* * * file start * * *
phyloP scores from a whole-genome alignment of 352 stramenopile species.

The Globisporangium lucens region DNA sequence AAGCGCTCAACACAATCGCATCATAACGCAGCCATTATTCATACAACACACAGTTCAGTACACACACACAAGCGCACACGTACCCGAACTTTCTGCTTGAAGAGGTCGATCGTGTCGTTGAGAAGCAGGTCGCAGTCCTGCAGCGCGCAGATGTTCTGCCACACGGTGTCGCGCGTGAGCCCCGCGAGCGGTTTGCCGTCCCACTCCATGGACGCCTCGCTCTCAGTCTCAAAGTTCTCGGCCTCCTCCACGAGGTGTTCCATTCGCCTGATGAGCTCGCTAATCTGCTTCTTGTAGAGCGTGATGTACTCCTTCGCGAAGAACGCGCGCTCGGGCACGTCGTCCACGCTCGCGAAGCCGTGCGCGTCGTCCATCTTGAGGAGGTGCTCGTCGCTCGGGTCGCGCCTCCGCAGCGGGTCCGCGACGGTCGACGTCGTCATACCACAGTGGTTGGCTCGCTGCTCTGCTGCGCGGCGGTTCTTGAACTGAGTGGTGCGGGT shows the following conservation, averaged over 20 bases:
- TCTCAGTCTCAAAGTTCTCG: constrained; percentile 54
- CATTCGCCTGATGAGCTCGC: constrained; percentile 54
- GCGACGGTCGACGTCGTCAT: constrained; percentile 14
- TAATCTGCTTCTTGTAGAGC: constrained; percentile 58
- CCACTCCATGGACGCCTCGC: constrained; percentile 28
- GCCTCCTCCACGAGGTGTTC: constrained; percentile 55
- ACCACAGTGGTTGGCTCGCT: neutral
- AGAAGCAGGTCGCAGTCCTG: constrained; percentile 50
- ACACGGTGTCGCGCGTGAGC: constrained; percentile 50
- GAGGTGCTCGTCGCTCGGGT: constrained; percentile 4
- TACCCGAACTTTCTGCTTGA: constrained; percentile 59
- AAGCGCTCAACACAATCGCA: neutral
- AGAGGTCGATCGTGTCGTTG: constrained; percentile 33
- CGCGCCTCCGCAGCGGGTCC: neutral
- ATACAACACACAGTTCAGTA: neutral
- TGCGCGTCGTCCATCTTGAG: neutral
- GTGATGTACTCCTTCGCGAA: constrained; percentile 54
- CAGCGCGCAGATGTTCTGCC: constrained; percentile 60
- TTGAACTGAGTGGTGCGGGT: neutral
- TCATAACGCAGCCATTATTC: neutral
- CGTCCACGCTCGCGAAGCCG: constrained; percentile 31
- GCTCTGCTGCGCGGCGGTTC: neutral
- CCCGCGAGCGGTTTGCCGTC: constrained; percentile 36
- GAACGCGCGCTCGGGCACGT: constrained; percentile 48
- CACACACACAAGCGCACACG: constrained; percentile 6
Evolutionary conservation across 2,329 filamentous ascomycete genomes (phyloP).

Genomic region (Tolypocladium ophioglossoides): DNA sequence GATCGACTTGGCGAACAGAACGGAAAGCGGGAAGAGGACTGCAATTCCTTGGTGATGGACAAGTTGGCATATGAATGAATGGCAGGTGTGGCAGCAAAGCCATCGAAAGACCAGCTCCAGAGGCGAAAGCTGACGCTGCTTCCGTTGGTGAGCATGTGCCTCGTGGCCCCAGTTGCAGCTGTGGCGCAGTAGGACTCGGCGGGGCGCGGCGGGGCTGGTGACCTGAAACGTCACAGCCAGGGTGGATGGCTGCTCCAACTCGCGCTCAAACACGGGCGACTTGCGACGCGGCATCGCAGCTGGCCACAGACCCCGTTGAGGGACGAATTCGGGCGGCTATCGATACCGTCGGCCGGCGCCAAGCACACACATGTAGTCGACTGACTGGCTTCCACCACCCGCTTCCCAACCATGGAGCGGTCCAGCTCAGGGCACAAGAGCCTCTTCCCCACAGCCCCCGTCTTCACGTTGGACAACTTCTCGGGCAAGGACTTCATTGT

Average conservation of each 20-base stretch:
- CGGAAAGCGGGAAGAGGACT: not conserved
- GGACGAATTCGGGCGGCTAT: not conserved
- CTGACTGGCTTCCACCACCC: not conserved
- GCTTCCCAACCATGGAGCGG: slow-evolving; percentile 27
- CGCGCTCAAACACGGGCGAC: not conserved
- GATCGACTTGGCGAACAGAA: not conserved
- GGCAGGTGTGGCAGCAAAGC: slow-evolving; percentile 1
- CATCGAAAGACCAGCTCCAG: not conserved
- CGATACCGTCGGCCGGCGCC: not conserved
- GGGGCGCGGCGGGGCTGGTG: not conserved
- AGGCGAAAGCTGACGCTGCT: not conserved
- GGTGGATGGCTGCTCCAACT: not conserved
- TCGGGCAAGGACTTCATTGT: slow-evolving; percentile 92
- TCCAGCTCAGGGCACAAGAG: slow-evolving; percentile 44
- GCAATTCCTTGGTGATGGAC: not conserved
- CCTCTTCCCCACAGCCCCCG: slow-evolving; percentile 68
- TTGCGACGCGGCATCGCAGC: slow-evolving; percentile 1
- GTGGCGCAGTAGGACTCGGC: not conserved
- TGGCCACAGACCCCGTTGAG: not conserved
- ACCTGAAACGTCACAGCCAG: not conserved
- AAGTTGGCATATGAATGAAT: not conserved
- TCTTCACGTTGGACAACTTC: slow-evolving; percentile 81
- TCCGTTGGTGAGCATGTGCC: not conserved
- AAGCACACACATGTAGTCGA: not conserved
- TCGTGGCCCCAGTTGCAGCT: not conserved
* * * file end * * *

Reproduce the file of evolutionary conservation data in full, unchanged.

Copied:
phyloP scores from a whole-genome alignment of 352 stramenopile species.

The Globisporangium lucens region DNA sequence AAGCGCTCAACACAATCGCATCATAACGCAGCCATTATTCATACAACACACAGTTCAGTACACACACACAAGCGCACACGTACCCGAACTTTCTGCTTGAAGAGGTCGATCGTGTCGTTGAGAAGCAGGTCGCAGTCCTGCAGCGCGCAGATGTTCTGCCACACGGTGTCGCGCGTGAGCCCCGCGAGCGGTTTGCCGTCCCACTCCATGGACGCCTCGCTCTCAGTCTCAAAGTTCTCGGCCTCCTCCACGAGGTGTTCCATTCGCCTGATGAGCTCGCTAATCTGCTTCTTGTAGAGCGTGATGTACTCCTTCGCGAAGAACGCGCGCTCGGGCACGTCGTCCACGCTCGCGAAGCCGTGCGCGTCGTCCATCTTGAGGAGGTGCTCGTCGCTCGGGTCGCGCCTCCGCAGCGGGTCCGCGACGGTCGACGTCGTCATACCACAGTGGTTGGCTCGCTGCTCTGCTGCGCGGCGGTTCTTGAACTGAGTGGTGCGGGT shows the following conservation, averaged over 20 bases:
- TCTCAGTCTCAAAGTTCTCG: constrained; percentile 54
- CATTCGCCTGATGAGCTCGC: constrained; percentile 54
- GCGACGGTCGACGTCGTCAT: constrained; percentile 14
- TAATCTGCTTCTTGTAGAGC: constrained; percentile 58
- CCACTCCATGGACGCCTCGC: constrained; percentile 28
- GCCTCCTCCACGAGGTGTTC: constrained; percentile 55
- ACCACAGTGGTTGGCTCGCT: neutral
- AGAAGCAGGTCGCAGTCCTG: constrained; percentile 50
- ACACGGTGTCGCGCGTGAGC: constrained; percentile 50
- GAGGTGCTCGTCGCTCGGGT: constrained; percentile 4
- TACCCGAACTTTCTGCTTGA: constrained; percentile 59
- AAGCGCTCAACACAATCGCA: neutral
- AGAGGTCGATCGTGTCGTTG: constrained; percentile 33
- CGCGCCTCCGCAGCGGGTCC: neutral
- ATACAACACACAGTTCAGTA: neutral
- TGCGCGTCGTCCATCTTGAG: neutral
- GTGATGTACTCCTTCGCGAA: constrained; percentile 54
- CAGCGCGCAGATGTTCTGCC: constrained; percentile 60
- TTGAACTGAGTGGTGCGGGT: neutral
- TCATAACGCAGCCATTATTC: neutral
- CGTCCACGCTCGCGAAGCCG: constrained; percentile 31
- GCTCTGCTGCGCGGCGGTTC: neutral
- CCCGCGAGCGGTTTGCCGTC: constrained; percentile 36
- GAACGCGCGCTCGGGCACGT: constrained; percentile 48
- CACACACACAAGCGCACACG: constrained; percentile 6
Evolutionary conservation across 2,329 filamentous ascomycete genomes (phyloP).

Genomic region (Tolypocladium ophioglossoides): DNA sequence GATCGACTTGGCGAACAGAACGGAAAGCGGGAAGAGGACTGCAATTCCTTGGTGATGGACAAGTTGGCATATGAATGAATGGCAGGTGTGGCAGCAAAGCCATCGAAAGACCAGCTCCAGAGGCGAAAGCTGACGCTGCTTCCGTTGGTGAGCATGTGCCTCGTGGCCCCAGTTGCAGCTGTGGCGCAGTAGGACTCGGCGGGGCGCGGCGGGGCTGGTGACCTGAAACGTCACAGCCAGGGTGGATGGCTGCTCCAACTCGCGCTCAAACACGGGCGACTTGCGACGCGGCATCGCAGCTGGCCACAGACCCCGTTGAGGGACGAATTCGGGCGGCTATCGATACCGTCGGCCGGCGCCAAGCACACACATGTAGTCGACTGACTGGCTTCCACCACCCGCTTCCCAACCATGGAGCGGTCCAGCTCAGGGCACAAGAGCCTCTTCCCCACAGCCCCCGTCTTCACGTTGGACAACTTCTCGGGCAAGGACTTCATTGT

Average conservation of each 20-base stretch:
- CGGAAAGCGGGAAGAGGACT: not conserved
- GGACGAATTCGGGCGGCTAT: not conserved
- CTGACTGGCTTCCACCACCC: not conserved
- GCTTCCCAACCATGGAGCGG: slow-evolving; percentile 27
- CGCGCTCAAACACGGGCGAC: not conserved
- GATCGACTTGGCGAACAGAA: not conserved
- GGCAGGTGTGGCAGCAAAGC: slow-evolving; percentile 1
- CATCGAAAGACCAGCTCCAG: not conserved
- CGATACCGTCGGCCGGCGCC: not conserved
- GGGGCGCGGCGGGGCTGGTG: not conserved
- AGGCGAAAGCTGACGCTGCT: not conserved
- GGTGGATGGCTGCTCCAACT: not conserved
- TCGGGCAAGGACTTCATTGT: slow-evolving; percentile 92
- TCCAGCTCAGGGCACAAGAG: slow-evolving; percentile 44
- GCAATTCCTTGGTGATGGAC: not conserved
- CCTCTTCCCCACAGCCCCCG: slow-evolving; percentile 68
- TTGCGACGCGGCATCGCAGC: slow-evolving; percentile 1
- GTGGCGCAGTAGGACTCGGC: not conserved
- TGGCCACAGACCCCGTTGAG: not conserved
- ACCTGAAACGTCACAGCCAG: not conserved
- AAGTTGGCATATGAATGAAT: not conserved
- TCTTCACGTTGGACAACTTC: slow-evolving; percentile 81
- TCCGTTGGTGAGCATGTGCC: not conserved
- AAGCACACACATGTAGTCGA: not conserved
- TCGTGGCCCCAGTTGCAGCT: not conserved